Monday, June 16, 2008

Sappern program sets golf tourney

By Alexandra Sanders
Special to the Register

A woman stands bruised and scared at a window in a courthouse with a line of people behind her listening as the clerk explains the process of filing a restraining order for a domestic violence case.
The goal of the Yale Sappern Fellowship program is to prevent this scenario. The aim is to provide support to those seeking a way out of domestic violence.
The program, affiliated with New Haven Legal Assistance and Quinnipiac University Law School, allows victims of domestic violence to meet one-on-one with a Quinnipiac law student to allow for a more personal experience.
About 10 law students per semester are assigned to more than 1,400 domestic violence victims to help explain the court process while providing support to them and their families.
The fellowship program tries to encourage those who may be wary of seeking help to come forward and let their voice be heard by someone who will listen.
"I think the program encourages people to come forward," said Pietrina Sappern, wife of the late Yale Sappern. It helps make the process easier for victims and allows them to feel comfortable seeking help. "You really think twice when it’s your own, personal life," she said.
Yale Sappern was the first assistant clerk and supervisor of the Family Division in New Haven Superior Court from 1966-1997. He was an active member of the Connecticut State Task force against family violence and through his fellowship program, has encouraged others to help victims act against family violence.
In order to continue the program, the Yale Sappern Memorial Fund along with Donald Sappern, Yale’s brother, will host the ninth annual fundraising golf tournament and dinner June 26 at the Great River Golf Club in Milford. Proceeds from fundraising events such as the golf tournament benefit the fellowship program and the law students involved.
For more information or to participate in the tournament or attend the dinner, contact Pietrina Sappern at 878-1268 or, or Barry Sinoway at 281-0202 or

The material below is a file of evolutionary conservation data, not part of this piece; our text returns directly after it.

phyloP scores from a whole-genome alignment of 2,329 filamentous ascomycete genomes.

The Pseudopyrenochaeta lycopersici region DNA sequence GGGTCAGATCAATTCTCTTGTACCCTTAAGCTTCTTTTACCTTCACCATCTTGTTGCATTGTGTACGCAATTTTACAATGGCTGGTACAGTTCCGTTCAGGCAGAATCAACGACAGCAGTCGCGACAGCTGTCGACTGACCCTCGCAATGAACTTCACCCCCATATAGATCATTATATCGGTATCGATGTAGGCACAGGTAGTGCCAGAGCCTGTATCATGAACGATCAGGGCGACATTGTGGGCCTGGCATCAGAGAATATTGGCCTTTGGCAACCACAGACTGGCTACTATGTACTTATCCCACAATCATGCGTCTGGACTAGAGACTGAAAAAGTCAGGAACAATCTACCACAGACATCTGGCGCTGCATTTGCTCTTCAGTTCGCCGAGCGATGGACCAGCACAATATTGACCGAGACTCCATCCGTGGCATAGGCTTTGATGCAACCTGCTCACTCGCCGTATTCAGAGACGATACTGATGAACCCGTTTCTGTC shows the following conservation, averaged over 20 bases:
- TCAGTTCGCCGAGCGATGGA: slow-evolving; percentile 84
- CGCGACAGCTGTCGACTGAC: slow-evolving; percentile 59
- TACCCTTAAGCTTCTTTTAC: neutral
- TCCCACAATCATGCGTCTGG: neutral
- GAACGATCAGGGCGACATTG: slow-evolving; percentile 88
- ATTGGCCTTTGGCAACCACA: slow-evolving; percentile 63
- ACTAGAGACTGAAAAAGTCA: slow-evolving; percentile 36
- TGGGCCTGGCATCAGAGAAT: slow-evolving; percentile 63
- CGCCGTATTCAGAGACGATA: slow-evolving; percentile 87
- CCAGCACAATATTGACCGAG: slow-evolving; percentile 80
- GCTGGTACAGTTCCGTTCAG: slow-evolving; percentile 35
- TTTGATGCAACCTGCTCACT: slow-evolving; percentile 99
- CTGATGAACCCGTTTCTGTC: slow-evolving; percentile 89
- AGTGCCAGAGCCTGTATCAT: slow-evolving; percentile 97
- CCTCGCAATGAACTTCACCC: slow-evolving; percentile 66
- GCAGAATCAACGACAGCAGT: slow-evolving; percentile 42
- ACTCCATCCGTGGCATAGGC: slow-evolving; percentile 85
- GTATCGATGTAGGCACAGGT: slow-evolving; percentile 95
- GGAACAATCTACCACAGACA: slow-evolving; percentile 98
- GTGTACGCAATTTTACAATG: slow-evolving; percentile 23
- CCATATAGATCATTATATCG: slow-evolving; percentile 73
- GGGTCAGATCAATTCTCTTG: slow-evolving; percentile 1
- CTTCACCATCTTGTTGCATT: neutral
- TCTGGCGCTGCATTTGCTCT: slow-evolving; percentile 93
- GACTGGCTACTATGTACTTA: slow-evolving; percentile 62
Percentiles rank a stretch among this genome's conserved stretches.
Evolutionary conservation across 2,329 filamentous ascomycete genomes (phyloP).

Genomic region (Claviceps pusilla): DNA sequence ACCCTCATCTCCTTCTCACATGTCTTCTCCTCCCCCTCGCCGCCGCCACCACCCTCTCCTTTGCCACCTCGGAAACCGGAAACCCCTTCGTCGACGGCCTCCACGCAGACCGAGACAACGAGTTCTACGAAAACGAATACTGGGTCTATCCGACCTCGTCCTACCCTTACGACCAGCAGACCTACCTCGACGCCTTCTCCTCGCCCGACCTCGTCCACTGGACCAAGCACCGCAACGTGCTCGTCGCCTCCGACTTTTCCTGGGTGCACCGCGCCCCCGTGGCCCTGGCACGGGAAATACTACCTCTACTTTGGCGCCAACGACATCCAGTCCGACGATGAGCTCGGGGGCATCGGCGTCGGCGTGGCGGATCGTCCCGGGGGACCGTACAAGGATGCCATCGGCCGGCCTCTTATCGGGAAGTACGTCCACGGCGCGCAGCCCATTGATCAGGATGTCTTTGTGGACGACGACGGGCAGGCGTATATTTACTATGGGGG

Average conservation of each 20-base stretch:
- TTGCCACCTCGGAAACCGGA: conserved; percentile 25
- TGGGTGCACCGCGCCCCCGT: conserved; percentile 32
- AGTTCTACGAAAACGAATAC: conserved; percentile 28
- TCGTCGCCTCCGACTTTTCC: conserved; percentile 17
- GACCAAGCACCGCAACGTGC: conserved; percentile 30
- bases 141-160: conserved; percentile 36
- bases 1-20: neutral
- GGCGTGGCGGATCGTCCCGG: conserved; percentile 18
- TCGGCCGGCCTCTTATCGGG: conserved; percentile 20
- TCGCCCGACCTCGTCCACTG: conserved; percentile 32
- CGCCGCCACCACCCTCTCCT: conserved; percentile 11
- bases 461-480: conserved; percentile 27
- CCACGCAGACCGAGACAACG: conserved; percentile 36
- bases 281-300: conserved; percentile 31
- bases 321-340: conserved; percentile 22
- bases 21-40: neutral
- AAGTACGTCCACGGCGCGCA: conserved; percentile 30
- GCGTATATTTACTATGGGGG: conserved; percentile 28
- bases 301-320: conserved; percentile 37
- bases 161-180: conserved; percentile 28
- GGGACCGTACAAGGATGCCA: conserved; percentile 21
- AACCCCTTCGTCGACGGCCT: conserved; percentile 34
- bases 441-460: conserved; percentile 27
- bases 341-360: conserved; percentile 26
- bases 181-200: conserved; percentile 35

"Yale has always believed that no victim of domestic violence should have to stand at a window and tell everybody what happened. He believed that everybody should receive individual attention," said Pietrina Sappern.
Yale Sappern initially created the program as a scholarship, which grew into the fellowship in 1995. The program began working with Yale University law student volunteers and eventually expanded to Quinnipiac law students. After Yale Sappern’s death in 1997, the fellowship began compensating the students for their work.
"I am really impressed with the interns," said Pietrina. Some of them have even called the victims after the process to see if they were OK, she said.
Many people don’t seek help because of fear, embarrassment or misunderstanding of the process, but the fellowship’s goal is to remedy that. They not only welcome adults; the office holds toys and coloring books available for children.
The upcoming golf tournament will celebrate the work that Yale Sappern has done for domestic violence and continue the program’s purpose of being an ear to a voice that is often stifled.
"There is no reason anyone should live in fear anymore," said Pietrina Sappern.
Alexandra Sanders is a Register intern.

1 comment:

Anonymous said...

Awareness, documentation, education & program support....Thank you to every person and organization that helps to stand against domestic violence. Violence happens for many reasons starting at home. Our children and our communities can have a brighter future-

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